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U.S. beverage companies spend millions of dollars every year to market fun, fruity drinks to kids, according to Children's Drink Facts 2019, a report by the University of Connecticut's Rudd Center for Food Policy and Obesity. And just last year, Americans spent $1.4 billion on these juices and flavored beverages, many of which have little to no nutritional value and lots of added sugar.
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That fruit juice in your refrigerator might not be as healthy as you think. Even when the label says 100% juice, there's reason to limit how much juice gets into your glass.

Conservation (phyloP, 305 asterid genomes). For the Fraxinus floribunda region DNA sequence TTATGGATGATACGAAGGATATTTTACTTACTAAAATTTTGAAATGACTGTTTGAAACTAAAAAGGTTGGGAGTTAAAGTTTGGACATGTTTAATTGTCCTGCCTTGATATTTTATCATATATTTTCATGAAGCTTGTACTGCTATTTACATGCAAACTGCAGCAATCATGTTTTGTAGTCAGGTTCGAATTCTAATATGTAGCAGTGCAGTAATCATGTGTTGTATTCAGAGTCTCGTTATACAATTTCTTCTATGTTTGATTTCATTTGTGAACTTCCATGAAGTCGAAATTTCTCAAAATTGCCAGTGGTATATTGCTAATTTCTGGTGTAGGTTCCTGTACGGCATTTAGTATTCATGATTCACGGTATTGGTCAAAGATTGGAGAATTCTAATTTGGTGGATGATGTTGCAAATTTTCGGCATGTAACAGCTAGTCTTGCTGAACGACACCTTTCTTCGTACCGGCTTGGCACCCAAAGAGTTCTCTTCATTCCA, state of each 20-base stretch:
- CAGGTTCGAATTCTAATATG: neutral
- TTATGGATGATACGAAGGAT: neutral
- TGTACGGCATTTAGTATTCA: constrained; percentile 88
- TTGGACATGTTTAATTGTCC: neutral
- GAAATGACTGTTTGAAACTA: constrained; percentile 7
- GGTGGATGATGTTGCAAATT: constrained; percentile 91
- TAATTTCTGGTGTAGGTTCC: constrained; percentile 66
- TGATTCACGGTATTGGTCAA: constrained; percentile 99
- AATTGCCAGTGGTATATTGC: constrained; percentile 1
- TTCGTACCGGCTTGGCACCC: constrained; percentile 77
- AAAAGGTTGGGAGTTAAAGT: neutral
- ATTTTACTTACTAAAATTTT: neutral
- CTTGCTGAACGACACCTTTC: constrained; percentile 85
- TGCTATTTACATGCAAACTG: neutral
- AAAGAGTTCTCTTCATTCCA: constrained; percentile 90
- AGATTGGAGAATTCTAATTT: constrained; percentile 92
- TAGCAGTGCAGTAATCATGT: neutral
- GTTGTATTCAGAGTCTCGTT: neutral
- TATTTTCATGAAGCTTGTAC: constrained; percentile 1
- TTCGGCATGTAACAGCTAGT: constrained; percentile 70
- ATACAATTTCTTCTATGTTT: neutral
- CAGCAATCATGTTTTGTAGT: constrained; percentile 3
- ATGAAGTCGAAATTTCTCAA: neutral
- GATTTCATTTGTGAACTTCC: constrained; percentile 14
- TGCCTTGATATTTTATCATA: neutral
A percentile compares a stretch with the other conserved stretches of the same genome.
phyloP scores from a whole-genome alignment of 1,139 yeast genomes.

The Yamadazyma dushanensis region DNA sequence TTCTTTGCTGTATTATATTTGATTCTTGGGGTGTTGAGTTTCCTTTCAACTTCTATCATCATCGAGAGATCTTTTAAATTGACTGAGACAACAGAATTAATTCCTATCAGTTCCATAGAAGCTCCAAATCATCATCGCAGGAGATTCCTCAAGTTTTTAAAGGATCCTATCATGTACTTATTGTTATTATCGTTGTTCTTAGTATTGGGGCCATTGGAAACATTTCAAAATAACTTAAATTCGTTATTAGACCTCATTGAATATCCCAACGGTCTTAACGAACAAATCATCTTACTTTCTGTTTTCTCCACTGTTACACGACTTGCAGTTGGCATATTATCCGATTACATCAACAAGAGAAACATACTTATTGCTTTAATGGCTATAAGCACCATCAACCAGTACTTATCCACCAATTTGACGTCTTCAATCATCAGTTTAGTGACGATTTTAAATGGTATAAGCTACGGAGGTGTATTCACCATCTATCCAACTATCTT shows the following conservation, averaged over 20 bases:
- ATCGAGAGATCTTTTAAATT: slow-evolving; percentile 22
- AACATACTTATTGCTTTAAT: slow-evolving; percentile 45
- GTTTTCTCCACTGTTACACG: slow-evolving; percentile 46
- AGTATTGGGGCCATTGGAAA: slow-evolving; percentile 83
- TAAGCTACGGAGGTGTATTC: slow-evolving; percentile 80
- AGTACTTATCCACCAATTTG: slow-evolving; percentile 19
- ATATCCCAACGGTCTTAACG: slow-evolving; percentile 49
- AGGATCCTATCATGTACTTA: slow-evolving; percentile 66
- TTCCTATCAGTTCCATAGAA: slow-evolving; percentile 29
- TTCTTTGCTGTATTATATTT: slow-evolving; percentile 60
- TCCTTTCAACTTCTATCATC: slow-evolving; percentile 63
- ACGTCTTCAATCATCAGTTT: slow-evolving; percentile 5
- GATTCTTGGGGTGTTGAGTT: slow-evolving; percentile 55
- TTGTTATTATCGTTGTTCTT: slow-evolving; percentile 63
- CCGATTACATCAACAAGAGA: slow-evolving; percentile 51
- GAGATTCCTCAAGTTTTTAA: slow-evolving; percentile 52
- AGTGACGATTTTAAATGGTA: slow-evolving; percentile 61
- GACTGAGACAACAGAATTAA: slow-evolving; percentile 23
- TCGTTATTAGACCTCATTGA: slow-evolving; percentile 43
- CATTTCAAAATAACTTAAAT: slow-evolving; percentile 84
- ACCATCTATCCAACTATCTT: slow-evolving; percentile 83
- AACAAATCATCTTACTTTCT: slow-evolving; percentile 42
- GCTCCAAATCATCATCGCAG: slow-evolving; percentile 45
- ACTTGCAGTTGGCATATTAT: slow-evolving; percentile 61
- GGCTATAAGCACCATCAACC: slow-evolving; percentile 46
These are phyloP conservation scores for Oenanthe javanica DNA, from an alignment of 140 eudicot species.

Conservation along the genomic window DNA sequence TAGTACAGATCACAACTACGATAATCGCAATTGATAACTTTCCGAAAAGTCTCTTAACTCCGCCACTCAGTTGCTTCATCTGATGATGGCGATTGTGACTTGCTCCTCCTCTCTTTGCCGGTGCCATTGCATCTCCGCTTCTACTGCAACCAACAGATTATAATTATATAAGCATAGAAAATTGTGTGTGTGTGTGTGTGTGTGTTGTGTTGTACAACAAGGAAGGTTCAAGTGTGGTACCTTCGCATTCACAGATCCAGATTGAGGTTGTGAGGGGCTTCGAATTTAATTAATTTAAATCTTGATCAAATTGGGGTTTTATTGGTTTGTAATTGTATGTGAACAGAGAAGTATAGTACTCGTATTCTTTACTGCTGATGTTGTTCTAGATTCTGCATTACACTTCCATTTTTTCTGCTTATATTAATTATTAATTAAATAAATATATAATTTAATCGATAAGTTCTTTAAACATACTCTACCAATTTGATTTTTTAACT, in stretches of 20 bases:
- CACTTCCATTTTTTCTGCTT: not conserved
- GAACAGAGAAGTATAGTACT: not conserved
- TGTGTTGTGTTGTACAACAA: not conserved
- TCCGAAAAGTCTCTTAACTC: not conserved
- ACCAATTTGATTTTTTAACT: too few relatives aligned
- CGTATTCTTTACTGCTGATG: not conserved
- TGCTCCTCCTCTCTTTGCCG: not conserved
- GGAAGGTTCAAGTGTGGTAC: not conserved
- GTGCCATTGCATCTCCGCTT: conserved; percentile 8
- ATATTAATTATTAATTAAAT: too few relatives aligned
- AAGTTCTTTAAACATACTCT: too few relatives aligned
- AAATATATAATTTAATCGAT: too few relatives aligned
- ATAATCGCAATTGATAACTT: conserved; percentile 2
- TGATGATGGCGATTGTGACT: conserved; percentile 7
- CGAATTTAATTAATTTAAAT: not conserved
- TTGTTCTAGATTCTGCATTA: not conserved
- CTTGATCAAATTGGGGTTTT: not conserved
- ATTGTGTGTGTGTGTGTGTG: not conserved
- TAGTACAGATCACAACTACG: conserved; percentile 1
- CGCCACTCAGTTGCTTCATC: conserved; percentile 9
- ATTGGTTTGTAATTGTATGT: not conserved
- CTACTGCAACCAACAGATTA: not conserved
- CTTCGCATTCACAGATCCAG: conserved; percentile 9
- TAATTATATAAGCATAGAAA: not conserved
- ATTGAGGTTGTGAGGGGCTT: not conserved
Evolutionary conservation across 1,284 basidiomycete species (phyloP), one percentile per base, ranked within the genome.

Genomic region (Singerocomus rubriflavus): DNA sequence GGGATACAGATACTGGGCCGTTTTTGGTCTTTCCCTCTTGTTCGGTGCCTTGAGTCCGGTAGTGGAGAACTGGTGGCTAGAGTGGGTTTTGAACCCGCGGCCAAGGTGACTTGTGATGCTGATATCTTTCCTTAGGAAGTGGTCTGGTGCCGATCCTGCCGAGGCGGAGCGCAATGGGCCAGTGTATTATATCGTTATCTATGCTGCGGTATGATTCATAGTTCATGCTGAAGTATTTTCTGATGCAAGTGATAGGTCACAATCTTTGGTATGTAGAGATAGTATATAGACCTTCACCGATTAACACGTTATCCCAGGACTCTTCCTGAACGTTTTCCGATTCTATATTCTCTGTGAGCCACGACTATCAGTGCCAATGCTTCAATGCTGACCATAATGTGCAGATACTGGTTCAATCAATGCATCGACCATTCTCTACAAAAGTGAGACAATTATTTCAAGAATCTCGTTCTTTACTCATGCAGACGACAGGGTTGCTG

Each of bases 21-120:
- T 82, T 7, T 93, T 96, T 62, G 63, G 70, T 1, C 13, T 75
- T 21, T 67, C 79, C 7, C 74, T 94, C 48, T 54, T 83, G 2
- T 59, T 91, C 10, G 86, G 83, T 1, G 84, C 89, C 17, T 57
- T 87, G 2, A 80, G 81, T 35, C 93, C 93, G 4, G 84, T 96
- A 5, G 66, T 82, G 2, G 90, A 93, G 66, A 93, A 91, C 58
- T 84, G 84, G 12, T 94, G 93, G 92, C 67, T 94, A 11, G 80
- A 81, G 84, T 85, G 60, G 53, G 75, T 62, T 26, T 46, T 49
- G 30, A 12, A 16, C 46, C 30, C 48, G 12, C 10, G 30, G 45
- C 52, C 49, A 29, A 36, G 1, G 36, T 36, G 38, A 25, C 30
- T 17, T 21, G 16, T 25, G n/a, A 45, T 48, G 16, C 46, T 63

"I put fruit juice, if it's processed highly, in the same category as sugar-sweetened beverages," says Dr. Donald Hensrud, medical director of the Mayo Clinic Healthy Living Program.
Dr. Hensrud says young children should drink no more than 6 ounces of juice a day. And older kids, should drink just 8 ounces.
"That doesn't seem like a lot, but there is a reason for that," he adds.
The reason is concentrated, sugary calories that come in every serving.
"Even though something contains 100% fruit juice, it may be very processed and refined," explains Dr. Hensrud. "So what ends up in the glass is not what came from the fruit itself. For example, apple juice: It's processed very highly, and it's basically sugar water without a lot of nutrients."
Dr. Hensrud says orange juice with pulp offers a bit more nutrients, but eating an orange and drinking a glass of water is a healthier plan.
"It seems like we're doing our children a favor by giving them fruit juice, says Dr. Hensrud. "In general, though, we need to limit all sources of juice because they're extra calories."
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